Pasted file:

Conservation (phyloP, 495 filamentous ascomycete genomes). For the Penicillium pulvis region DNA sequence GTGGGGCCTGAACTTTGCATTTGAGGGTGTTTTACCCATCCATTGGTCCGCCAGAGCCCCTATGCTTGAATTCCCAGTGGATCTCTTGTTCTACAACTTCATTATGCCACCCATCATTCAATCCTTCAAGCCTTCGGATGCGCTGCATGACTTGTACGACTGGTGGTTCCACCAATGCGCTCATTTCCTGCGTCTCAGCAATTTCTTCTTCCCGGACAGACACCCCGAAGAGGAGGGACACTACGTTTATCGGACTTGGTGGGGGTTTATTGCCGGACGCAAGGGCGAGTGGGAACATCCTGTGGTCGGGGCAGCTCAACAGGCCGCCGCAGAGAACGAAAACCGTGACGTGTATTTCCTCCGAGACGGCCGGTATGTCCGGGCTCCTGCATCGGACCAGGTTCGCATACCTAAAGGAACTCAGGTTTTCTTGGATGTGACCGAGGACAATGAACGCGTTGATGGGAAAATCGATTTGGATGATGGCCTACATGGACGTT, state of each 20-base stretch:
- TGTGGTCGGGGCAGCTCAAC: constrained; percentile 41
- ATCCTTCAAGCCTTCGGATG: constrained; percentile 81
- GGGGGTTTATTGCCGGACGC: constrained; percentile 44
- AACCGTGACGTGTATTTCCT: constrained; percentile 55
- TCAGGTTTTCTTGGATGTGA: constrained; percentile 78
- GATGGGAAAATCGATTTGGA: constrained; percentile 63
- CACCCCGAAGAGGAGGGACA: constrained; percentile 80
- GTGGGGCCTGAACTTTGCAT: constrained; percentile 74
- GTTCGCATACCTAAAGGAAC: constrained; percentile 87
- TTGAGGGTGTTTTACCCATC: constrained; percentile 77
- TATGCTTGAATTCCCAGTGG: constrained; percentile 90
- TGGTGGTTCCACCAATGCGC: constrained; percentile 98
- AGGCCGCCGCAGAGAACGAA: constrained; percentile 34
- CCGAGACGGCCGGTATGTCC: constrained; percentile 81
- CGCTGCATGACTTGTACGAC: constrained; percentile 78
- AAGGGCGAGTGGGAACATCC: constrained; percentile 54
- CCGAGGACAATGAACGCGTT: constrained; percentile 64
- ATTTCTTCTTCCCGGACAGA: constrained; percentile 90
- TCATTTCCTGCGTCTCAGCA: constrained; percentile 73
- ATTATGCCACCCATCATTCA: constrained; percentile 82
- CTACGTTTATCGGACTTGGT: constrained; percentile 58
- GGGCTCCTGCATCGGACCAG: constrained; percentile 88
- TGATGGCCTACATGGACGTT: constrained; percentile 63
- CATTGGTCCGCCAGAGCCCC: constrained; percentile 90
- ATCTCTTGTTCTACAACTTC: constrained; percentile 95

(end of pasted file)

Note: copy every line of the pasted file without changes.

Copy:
Conservation (phyloP, 495 filamentous ascomycete genomes). For the Penicillium pulvis region DNA sequence GTGGGGCCTGAACTTTGCATTTGAGGGTGTTTTACCCATCCATTGGTCCGCCAGAGCCCCTATGCTTGAATTCCCAGTGGATCTCTTGTTCTACAACTTCATTATGCCACCCATCATTCAATCCTTCAAGCCTTCGGATGCGCTGCATGACTTGTACGACTGGTGGTTCCACCAATGCGCTCATTTCCTGCGTCTCAGCAATTTCTTCTTCCCGGACAGACACCCCGAAGAGGAGGGACACTACGTTTATCGGACTTGGTGGGGGTTTATTGCCGGACGCAAGGGCGAGTGGGAACATCCTGTGGTCGGGGCAGCTCAACAGGCCGCCGCAGAGAACGAAAACCGTGACGTGTATTTCCTCCGAGACGGCCGGTATGTCCGGGCTCCTGCATCGGACCAGGTTCGCATACCTAAAGGAACTCAGGTTTTCTTGGATGTGACCGAGGACAATGAACGCGTTGATGGGAAAATCGATTTGGATGATGGCCTACATGGACGTT, state of each 20-base stretch:
- TGTGGTCGGGGCAGCTCAAC: constrained; percentile 41
- ATCCTTCAAGCCTTCGGATG: constrained; percentile 81
- GGGGGTTTATTGCCGGACGC: constrained; percentile 44
- AACCGTGACGTGTATTTCCT: constrained; percentile 55
- TCAGGTTTTCTTGGATGTGA: constrained; percentile 78
- GATGGGAAAATCGATTTGGA: constrained; percentile 63
- CACCCCGAAGAGGAGGGACA: constrained; percentile 80
- GTGGGGCCTGAACTTTGCAT: constrained; percentile 74
- GTTCGCATACCTAAAGGAAC: constrained; percentile 87
- TTGAGGGTGTTTTACCCATC: constrained; percentile 77
- TATGCTTGAATTCCCAGTGG: constrained; percentile 90
- TGGTGGTTCCACCAATGCGC: constrained; percentile 98
- AGGCCGCCGCAGAGAACGAA: constrained; percentile 34
- CCGAGACGGCCGGTATGTCC: constrained; percentile 81
- CGCTGCATGACTTGTACGAC: constrained; percentile 78
- AAGGGCGAGTGGGAACATCC: constrained; percentile 54
- CCGAGGACAATGAACGCGTT: constrained; percentile 64
- ATTTCTTCTTCCCGGACAGA: constrained; percentile 90
- TCATTTCCTGCGTCTCAGCA: constrained; percentile 73
- ATTATGCCACCCATCATTCA: constrained; percentile 82
- CTACGTTTATCGGACTTGGT: constrained; percentile 58
- GGGCTCCTGCATCGGACCAG: constrained; percentile 88
- TGATGGCCTACATGGACGTT: constrained; percentile 63
- CATTGGTCCGCCAGAGCCCC: constrained; percentile 90
- ATCTCTTGTTCTACAACTTC: constrained; percentile 95